Using the theme “And Still I Rise,” which notes that despite racial inequalities Blacks continue to advance in the United States and around the world, thousands are expected to attend the Congressional Black Caucus Foundation’s 47th Annual Legislative Conference, which runs until Sept. 24 at the Walter E. Washington Convention Center in Northwest D.C.
Political analyst Angela Rye interviewed Sen. Corey Booker on stage (D-NJ) at the start of the Congressional Black Caucus Foundation’s 47th Annual Legislative Conference. (Courtesy photo)
At one time there were only a few Blacks among the 435 members of Congress and for many years there were only about two dozen. But On Jan. 2, 2017, 49 Black lawmakers, which include three United States Senators, were sworn into the 115th Congress, marking a political milestone for the descendants of slaves who occupy seats in the Senate and the House as Democrats and Republicans.
“ALC ‘17 will be provocative, instructive, and inspiring for all of those who participate in the many legislative sessions and brain trusts,” Chair of the CBCF Board of Directors Rep Shelia Jackson Lee (D-Texas) said in a statement. “It will increase your knowledge regarding the challenging issues facing the African American community; and as well, motivate you to take action.” She called the conference “a call to action,” that comes during a critical time.
Indeed, the politicians who represent Black America will be among the more than 10,000 people who are in the nation’s capitol for numerous issue forums, gatherings and parties, including the conference’s annual prayer breakfast and Phoenix Awards Dinner on Sept. 23.
“We recognize the importance of economic, social, cultural and environmental determinants and the potentially deleterious effects on African American communities nationwide,” said CBCF president and CEO A. Shuanise Washington in a statement. “The ALC is a central platform which aims to address the challenging realities facing African Americans by fostering debate, innovative thinking and forging consensus on ways forward for those who historically have not been well served in our communities.”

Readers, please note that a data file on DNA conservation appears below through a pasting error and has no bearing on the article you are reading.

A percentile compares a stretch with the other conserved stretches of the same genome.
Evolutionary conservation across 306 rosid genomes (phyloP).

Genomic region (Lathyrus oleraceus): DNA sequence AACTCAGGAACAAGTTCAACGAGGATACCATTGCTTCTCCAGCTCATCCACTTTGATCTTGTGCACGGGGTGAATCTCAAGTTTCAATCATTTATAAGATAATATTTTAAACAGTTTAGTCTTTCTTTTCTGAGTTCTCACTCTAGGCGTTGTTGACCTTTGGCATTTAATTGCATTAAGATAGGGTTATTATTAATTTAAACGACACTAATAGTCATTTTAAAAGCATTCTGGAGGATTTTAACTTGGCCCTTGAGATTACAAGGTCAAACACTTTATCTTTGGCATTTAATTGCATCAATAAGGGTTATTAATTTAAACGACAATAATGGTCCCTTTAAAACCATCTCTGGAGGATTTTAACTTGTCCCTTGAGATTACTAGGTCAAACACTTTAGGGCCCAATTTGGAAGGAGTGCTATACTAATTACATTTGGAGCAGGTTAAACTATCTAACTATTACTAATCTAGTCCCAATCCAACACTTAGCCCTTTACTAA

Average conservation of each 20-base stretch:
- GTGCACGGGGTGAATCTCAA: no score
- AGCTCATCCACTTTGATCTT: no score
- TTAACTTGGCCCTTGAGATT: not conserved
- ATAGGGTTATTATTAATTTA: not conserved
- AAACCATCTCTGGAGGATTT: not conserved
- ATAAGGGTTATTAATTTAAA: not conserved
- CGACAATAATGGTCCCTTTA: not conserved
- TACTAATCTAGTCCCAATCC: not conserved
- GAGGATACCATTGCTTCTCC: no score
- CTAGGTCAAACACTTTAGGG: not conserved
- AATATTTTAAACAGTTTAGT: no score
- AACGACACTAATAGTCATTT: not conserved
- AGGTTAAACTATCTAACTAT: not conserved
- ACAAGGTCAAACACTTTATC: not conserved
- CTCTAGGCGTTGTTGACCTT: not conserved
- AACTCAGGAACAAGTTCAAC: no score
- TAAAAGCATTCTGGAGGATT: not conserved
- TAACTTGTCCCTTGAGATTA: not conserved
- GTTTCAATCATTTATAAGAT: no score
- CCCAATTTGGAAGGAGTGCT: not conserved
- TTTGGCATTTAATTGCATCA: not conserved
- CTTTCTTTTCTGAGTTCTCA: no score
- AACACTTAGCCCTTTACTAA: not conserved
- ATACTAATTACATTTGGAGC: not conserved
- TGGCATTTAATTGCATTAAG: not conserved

And after eight years with President Barack Obama, the first Black president in the United States, leading the helm, the event this year offers the first opportunity for Black leaders to take time out to think, talk and plan strategies in working with a Republican House, Senate and White House.
Rep. Robin Kelly (D) of Illinois and Rep. Marc Veasey (D) of Texas will serve as honorary co-chairs of this year’s conference.
They said now more than ever there is the need for members and their constituents to come together and grapple with major issues impacting the Black community.
“ALC has been a pillar for the Congressional Black Caucus (CBC) and the CBCF to engage today’s African American policy makers, activists, and community leaders on overcoming racial inequities and economic challenges,” said Kelly in a statement.
CBC members say the goal of annual conference is to bring together celebrated personalities, faith leaders and industry executives to talk about what is needed for Blacks to rise above their disparities.
“It is critical that we come together to address the systematic issues plaguing our community,” Veasey said in a statement. “ALC provides the platform for civically engaged citizens to gain the tools needed to increase economic opportunities, safeguard voting rights and alleviate poverty in our communities.”
The caucus is well known for being a time to network, party and learn. Special events include the Exhibit Showcase with an on-site employment fair and free health screenings, the prayer breakfast, the Phoenix Awards Dinner, the National Town Hall, the Gospel Extravaganza, and the Annual Celebration of Leadership in the Fine Arts, which honors the contributions of individuals in the performing and visual arts who have influenced history and inspired generations.